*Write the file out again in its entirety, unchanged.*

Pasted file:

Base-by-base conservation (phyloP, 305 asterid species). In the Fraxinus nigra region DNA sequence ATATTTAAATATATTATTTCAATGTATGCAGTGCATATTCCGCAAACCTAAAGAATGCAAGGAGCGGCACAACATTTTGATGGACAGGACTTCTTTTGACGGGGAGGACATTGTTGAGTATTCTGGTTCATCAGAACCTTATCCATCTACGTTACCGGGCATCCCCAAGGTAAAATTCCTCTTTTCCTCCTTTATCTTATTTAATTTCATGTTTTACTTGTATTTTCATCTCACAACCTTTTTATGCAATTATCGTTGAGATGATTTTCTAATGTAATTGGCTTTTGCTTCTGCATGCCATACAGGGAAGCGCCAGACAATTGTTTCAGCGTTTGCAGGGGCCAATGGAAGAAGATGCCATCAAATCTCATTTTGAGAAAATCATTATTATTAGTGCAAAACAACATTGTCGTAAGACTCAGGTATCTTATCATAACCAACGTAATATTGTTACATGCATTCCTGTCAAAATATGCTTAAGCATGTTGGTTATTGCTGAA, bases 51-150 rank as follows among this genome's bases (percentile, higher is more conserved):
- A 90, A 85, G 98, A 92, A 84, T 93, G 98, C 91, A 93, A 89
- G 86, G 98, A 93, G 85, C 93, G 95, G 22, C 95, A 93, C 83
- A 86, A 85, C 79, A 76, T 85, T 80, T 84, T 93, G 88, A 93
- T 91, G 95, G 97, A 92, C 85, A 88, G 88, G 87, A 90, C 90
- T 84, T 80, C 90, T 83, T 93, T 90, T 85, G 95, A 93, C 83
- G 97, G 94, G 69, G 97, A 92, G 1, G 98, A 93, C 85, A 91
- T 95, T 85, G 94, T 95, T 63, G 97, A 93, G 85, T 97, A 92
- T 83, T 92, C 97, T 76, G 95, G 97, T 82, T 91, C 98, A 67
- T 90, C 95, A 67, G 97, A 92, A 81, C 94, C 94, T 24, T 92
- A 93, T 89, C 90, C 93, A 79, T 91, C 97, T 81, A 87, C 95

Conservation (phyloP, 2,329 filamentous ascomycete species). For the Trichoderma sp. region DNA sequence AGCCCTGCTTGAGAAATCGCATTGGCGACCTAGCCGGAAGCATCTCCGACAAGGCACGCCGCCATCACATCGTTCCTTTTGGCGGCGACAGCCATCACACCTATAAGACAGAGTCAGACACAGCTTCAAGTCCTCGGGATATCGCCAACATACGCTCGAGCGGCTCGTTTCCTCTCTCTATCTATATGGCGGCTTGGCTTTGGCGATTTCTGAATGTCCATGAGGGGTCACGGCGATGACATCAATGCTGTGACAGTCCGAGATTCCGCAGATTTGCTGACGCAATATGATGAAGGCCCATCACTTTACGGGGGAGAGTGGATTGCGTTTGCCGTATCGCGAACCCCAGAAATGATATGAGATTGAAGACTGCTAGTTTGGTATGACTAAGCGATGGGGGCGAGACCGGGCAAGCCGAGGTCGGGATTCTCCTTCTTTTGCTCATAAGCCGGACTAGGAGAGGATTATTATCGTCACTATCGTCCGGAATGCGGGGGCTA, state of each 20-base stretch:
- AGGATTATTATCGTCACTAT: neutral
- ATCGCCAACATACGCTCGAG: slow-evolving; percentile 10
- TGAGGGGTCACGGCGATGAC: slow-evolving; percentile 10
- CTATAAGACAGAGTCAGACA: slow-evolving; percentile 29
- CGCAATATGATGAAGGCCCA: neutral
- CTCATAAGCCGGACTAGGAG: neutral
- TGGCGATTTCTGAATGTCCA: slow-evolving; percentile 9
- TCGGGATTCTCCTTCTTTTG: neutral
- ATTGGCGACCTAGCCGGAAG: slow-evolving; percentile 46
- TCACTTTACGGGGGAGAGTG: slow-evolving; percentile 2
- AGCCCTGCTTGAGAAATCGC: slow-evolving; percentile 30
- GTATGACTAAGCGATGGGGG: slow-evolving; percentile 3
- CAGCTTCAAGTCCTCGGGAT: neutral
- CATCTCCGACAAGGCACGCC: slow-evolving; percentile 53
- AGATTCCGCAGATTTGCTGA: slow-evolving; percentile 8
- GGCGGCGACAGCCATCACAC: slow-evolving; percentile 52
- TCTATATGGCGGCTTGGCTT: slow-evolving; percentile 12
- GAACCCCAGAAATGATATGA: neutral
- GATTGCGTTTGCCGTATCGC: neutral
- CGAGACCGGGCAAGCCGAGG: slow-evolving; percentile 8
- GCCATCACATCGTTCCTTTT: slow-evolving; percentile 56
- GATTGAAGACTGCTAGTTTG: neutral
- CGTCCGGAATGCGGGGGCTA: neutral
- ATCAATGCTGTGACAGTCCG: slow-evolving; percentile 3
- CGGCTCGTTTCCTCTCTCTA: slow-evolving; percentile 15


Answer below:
Base-by-base conservation (phyloP, 305 asterid species). In the Fraxinus nigra region DNA sequence ATATTTAAATATATTATTTCAATGTATGCAGTGCATATTCCGCAAACCTAAAGAATGCAAGGAGCGGCACAACATTTTGATGGACAGGACTTCTTTTGACGGGGAGGACATTGTTGAGTATTCTGGTTCATCAGAACCTTATCCATCTACGTTACCGGGCATCCCCAAGGTAAAATTCCTCTTTTCCTCCTTTATCTTATTTAATTTCATGTTTTACTTGTATTTTCATCTCACAACCTTTTTATGCAATTATCGTTGAGATGATTTTCTAATGTAATTGGCTTTTGCTTCTGCATGCCATACAGGGAAGCGCCAGACAATTGTTTCAGCGTTTGCAGGGGCCAATGGAAGAAGATGCCATCAAATCTCATTTTGAGAAAATCATTATTATTAGTGCAAAACAACATTGTCGTAAGACTCAGGTATCTTATCATAACCAACGTAATATTGTTACATGCATTCCTGTCAAAATATGCTTAAGCATGTTGGTTATTGCTGAA, bases 51-150 rank as follows among this genome's bases (percentile, higher is more conserved):
- A 90, A 85, G 98, A 92, A 84, T 93, G 98, C 91, A 93, A 89
- G 86, G 98, A 93, G 85, C 93, G 95, G 22, C 95, A 93, C 83
- A 86, A 85, C 79, A 76, T 85, T 80, T 84, T 93, G 88, A 93
- T 91, G 95, G 97, A 92, C 85, A 88, G 88, G 87, A 90, C 90
- T 84, T 80, C 90, T 83, T 93, T 90, T 85, G 95, A 93, C 83
- G 97, G 94, G 69, G 97, A 92, G 1, G 98, A 93, C 85, A 91
- T 95, T 85, G 94, T 95, T 63, G 97, A 93, G 85, T 97, A 92
- T 83, T 92, C 97, T 76, G 95, G 97, T 82, T 91, C 98, A 67
- T 90, C 95, A 67, G 97, A 92, A 81, C 94, C 94, T 24, T 92
- A 93, T 89, C 90, C 93, A 79, T 91, C 97, T 81, A 87, C 95

Conservation (phyloP, 2,329 filamentous ascomycete species). For the Trichoderma sp. region DNA sequence AGCCCTGCTTGAGAAATCGCATTGGCGACCTAGCCGGAAGCATCTCCGACAAGGCACGCCGCCATCACATCGTTCCTTTTGGCGGCGACAGCCATCACACCTATAAGACAGAGTCAGACACAGCTTCAAGTCCTCGGGATATCGCCAACATACGCTCGAGCGGCTCGTTTCCTCTCTCTATCTATATGGCGGCTTGGCTTTGGCGATTTCTGAATGTCCATGAGGGGTCACGGCGATGACATCAATGCTGTGACAGTCCGAGATTCCGCAGATTTGCTGACGCAATATGATGAAGGCCCATCACTTTACGGGGGAGAGTGGATTGCGTTTGCCGTATCGCGAACCCCAGAAATGATATGAGATTGAAGACTGCTAGTTTGGTATGACTAAGCGATGGGGGCGAGACCGGGCAAGCCGAGGTCGGGATTCTCCTTCTTTTGCTCATAAGCCGGACTAGGAGAGGATTATTATCGTCACTATCGTCCGGAATGCGGGGGCTA, state of each 20-base stretch:
- AGGATTATTATCGTCACTAT: neutral
- ATCGCCAACATACGCTCGAG: slow-evolving; percentile 10
- TGAGGGGTCACGGCGATGAC: slow-evolving; percentile 10
- CTATAAGACAGAGTCAGACA: slow-evolving; percentile 29
- CGCAATATGATGAAGGCCCA: neutral
- CTCATAAGCCGGACTAGGAG: neutral
- TGGCGATTTCTGAATGTCCA: slow-evolving; percentile 9
- TCGGGATTCTCCTTCTTTTG: neutral
- ATTGGCGACCTAGCCGGAAG: slow-evolving; percentile 46
- TCACTTTACGGGGGAGAGTG: slow-evolving; percentile 2
- AGCCCTGCTTGAGAAATCGC: slow-evolving; percentile 30
- GTATGACTAAGCGATGGGGG: slow-evolving; percentile 3
- CAGCTTCAAGTCCTCGGGAT: neutral
- CATCTCCGACAAGGCACGCC: slow-evolving; percentile 53
- AGATTCCGCAGATTTGCTGA: slow-evolving; percentile 8
- GGCGGCGACAGCCATCACAC: slow-evolving; percentile 52
- TCTATATGGCGGCTTGGCTT: slow-evolving; percentile 12
- GAACCCCAGAAATGATATGA: neutral
- GATTGCGTTTGCCGTATCGC: neutral
- CGAGACCGGGCAAGCCGAGG: slow-evolving; percentile 8
- GCCATCACATCGTTCCTTTT: slow-evolving; percentile 56
- GATTGAAGACTGCTAGTTTG: neutral
- CGTCCGGAATGCGGGGGCTA: neutral
- ATCAATGCTGTGACAGTCCG: slow-evolving; percentile 3
- CGGCTCGTTTCCTCTCTCTA: slow-evolving; percentile 15